_individuals with ASD make less use of prior knowledge, so that they see things as they are rather than as how they expect them to be_ “Bayesian models of ASD similarly argue that “top-down” processing distorts how individuals with ASD integrate sensory information (Pellicano & Burr, 2012). For example, Pellicano and Burr (2012) proposed that individuals with ASD make less use of prior knowledge, so that they see things as they are rather than as how they expect them to be. Similarly, inflexibility in predictive processes (e.g., predictive coding) are said to disrupt perceptual inferences required to recognize objects and events (Sinha et al., 2014; van Boxtel & Lu, 2013; Van de Cruys et al., 2014), possibly by giving greater weight to sensations than to contextual cues and learned interpretations (Karvelis, Seitz, Lawrie, & Series, 2018; Lawson, Rees, & Friston, 2014; Palmer, Lawson, & Hohwy, 2017). Bayesian models would seem to predict that children with ASD should show advantages at learning new perceptual categories, especially when no feedback is available, and that learning abstract categories should be more difficult. In contrast, HF children with ASD who show no apparent deficits in academic coursework sometimes show profound deficits in learning to categorize novel, abstract shapes (Church et al., 2010; Church et al., 2015). Additionally, theories that suggest children with ASD rely less on learned Bayesian priors (top-down processing) than TD children provide no clear explanation for inter- or intra-individual heterogeneity in perceptual category learning by children with ASD.” https://www.ncbi.nlm.nih.gov/pmc/articles/PMC7744437/

_individuals with ASD make less use of prior knowledge, so that they see things as they are rather than as how they expect them to be_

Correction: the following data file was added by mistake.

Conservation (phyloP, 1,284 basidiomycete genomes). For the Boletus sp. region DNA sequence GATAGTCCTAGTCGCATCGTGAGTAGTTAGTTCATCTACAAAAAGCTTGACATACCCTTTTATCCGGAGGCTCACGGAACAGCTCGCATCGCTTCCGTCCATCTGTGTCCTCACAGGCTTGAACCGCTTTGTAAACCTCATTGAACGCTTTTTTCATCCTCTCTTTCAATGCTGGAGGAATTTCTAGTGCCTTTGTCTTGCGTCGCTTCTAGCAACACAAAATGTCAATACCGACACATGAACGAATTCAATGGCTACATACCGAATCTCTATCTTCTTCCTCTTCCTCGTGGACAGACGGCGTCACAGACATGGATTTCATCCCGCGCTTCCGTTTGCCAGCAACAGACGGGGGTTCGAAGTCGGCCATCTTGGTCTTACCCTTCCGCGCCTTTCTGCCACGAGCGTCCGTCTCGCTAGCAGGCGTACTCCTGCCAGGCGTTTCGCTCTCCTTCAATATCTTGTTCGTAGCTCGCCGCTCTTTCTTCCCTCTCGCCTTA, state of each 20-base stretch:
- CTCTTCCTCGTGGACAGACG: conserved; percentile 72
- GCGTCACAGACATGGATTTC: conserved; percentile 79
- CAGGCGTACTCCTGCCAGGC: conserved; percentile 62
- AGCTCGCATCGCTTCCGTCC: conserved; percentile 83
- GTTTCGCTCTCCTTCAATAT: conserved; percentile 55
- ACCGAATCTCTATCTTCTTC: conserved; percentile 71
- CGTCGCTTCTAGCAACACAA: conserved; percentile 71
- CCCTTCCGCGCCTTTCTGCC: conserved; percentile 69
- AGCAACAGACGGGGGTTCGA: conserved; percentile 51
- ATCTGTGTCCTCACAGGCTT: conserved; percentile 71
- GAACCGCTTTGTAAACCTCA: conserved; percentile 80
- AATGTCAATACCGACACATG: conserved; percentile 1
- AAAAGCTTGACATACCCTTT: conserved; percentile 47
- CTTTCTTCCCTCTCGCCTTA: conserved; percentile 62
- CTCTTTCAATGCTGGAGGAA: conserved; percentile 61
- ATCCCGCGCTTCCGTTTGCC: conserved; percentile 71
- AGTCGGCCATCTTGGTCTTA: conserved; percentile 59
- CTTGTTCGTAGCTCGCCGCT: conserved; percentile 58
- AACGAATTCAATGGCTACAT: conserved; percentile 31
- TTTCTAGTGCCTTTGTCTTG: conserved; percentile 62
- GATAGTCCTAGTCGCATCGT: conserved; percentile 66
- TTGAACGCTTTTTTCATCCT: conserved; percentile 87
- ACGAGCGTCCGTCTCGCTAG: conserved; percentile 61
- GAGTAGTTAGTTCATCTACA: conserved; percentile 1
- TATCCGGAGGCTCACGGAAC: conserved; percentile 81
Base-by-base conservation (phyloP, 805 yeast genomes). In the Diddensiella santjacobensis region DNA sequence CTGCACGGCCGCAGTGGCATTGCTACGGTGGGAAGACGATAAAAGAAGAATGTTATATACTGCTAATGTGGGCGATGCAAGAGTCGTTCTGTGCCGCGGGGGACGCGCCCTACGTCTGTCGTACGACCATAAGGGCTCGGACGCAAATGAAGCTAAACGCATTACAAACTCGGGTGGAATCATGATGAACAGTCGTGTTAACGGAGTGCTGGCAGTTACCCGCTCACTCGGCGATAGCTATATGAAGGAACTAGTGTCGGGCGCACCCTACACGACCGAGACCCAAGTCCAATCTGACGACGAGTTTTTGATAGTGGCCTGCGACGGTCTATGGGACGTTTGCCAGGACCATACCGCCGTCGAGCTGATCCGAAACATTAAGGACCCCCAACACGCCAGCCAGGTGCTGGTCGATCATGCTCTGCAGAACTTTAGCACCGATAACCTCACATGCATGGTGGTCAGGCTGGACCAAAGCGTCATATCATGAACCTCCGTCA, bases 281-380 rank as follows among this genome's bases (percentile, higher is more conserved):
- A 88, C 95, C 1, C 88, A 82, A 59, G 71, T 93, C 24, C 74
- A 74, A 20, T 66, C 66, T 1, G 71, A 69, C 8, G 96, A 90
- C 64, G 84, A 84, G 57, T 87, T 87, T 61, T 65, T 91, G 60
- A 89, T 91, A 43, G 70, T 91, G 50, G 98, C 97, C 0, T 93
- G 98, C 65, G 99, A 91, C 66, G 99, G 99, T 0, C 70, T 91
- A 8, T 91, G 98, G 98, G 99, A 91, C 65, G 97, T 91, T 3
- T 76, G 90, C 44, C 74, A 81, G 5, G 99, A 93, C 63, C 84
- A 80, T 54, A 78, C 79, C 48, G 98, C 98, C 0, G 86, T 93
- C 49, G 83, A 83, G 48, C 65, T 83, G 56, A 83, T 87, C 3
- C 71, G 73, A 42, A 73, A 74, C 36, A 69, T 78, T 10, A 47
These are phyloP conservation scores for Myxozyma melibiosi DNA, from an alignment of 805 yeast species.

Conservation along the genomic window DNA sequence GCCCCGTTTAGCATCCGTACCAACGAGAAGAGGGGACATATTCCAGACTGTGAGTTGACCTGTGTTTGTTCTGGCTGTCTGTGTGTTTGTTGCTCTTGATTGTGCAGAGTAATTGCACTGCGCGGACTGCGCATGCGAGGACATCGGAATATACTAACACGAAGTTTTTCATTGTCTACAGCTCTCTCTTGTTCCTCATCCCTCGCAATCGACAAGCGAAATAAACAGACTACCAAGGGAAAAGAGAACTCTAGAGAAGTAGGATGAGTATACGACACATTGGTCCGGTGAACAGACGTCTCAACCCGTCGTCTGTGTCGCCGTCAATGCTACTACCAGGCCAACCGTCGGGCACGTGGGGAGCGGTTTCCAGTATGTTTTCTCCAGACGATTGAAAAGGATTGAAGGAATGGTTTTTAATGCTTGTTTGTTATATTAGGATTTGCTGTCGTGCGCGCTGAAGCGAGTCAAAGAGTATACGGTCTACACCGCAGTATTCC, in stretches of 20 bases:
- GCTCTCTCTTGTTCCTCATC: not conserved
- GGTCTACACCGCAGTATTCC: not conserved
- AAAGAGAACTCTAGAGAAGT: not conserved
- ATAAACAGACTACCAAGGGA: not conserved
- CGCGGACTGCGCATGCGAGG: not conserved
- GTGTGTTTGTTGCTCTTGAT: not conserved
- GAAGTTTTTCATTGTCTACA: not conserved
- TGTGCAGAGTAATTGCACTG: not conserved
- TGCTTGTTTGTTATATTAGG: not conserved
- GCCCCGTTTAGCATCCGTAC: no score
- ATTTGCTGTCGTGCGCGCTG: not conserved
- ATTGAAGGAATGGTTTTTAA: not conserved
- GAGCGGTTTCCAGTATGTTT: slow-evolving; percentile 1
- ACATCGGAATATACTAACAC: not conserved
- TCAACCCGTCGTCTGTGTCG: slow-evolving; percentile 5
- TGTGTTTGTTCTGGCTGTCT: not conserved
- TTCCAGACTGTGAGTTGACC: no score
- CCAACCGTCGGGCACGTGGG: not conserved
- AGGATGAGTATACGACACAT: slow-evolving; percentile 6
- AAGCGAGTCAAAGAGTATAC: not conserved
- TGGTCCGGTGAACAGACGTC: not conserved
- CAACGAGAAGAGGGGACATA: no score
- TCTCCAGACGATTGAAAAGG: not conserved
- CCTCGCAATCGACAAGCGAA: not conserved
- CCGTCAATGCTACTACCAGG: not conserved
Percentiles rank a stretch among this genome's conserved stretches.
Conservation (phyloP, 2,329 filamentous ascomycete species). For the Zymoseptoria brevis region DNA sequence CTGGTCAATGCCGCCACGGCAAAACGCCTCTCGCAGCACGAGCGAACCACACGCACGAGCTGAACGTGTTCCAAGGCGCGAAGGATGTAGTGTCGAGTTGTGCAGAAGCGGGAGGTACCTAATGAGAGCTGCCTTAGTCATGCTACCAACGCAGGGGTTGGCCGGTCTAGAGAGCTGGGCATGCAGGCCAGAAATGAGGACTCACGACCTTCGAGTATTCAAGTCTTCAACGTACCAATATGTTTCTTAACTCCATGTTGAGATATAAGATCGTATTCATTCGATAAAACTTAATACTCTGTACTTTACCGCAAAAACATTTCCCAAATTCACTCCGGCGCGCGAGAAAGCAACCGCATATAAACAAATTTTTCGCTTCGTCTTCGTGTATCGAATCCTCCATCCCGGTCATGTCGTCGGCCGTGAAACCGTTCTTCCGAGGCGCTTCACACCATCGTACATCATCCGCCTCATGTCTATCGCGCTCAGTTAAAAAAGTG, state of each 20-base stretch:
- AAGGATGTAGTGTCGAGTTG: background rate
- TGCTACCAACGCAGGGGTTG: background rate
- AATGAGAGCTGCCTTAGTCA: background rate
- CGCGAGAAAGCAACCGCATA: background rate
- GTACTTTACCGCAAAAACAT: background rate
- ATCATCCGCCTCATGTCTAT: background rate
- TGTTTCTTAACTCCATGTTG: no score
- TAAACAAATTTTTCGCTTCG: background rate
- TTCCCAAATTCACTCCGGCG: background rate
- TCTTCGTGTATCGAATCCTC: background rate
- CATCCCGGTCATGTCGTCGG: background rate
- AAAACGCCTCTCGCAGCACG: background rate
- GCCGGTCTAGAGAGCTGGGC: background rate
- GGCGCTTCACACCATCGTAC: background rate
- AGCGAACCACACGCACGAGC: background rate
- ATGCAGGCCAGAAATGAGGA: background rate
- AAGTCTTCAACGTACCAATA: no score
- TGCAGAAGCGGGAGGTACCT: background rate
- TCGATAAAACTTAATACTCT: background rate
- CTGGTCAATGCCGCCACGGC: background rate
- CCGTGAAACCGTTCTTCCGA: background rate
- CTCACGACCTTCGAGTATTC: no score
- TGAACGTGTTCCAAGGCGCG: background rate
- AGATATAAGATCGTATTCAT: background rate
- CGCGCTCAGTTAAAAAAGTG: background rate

“Bayesian models of ASD similarly argue that “top-down” processing distorts how individuals with ASD integrate sensory information (Pellicano & Burr, 2012). For example, Pellicano and Burr (2012) proposed that individuals with ASD make less use of prior knowledge, so that they see things as they are rather than as how they expect them to be. Similarly, inflexibility in predictive processes (e.g., predictive coding) are said to disrupt perceptual inferences required to recognize objects and events (Sinha et al., 2014; van Boxtel & Lu, 2013; Van de Cruys et al., 2014), possibly by giving greater weight to sensations than to contextual cues and learned interpretations (Karvelis, Seitz, Lawrie, & Series, 2018; Lawson, Rees, & Friston, 2014; Palmer, Lawson, & Hohwy, 2017).
 
Bayesian models would seem to predict that children with ASD should show advantages at learning new perceptual categories, especially when no feedback is available, and that learning abstract categories should be more difficult. In contrast, HF children with ASD who show no apparent deficits in academic coursework sometimes show profound deficits in learning to categorize novel, abstract shapes (Church et al., 2010; Church et al., 2015). Additionally, theories that suggest children with ASD rely less on learned Bayesian priors (top-down processing) than TD children provide no clear explanation for inter- or intra-individual heterogeneity in perceptual category learning by children with ASD.”
https://www.ncbi.nlm.nih.gov/pmc/articles/PMC7744437/

Leave a comment

Your email address will not be published. Required fields are marked *


five × = 40

Leave a Reply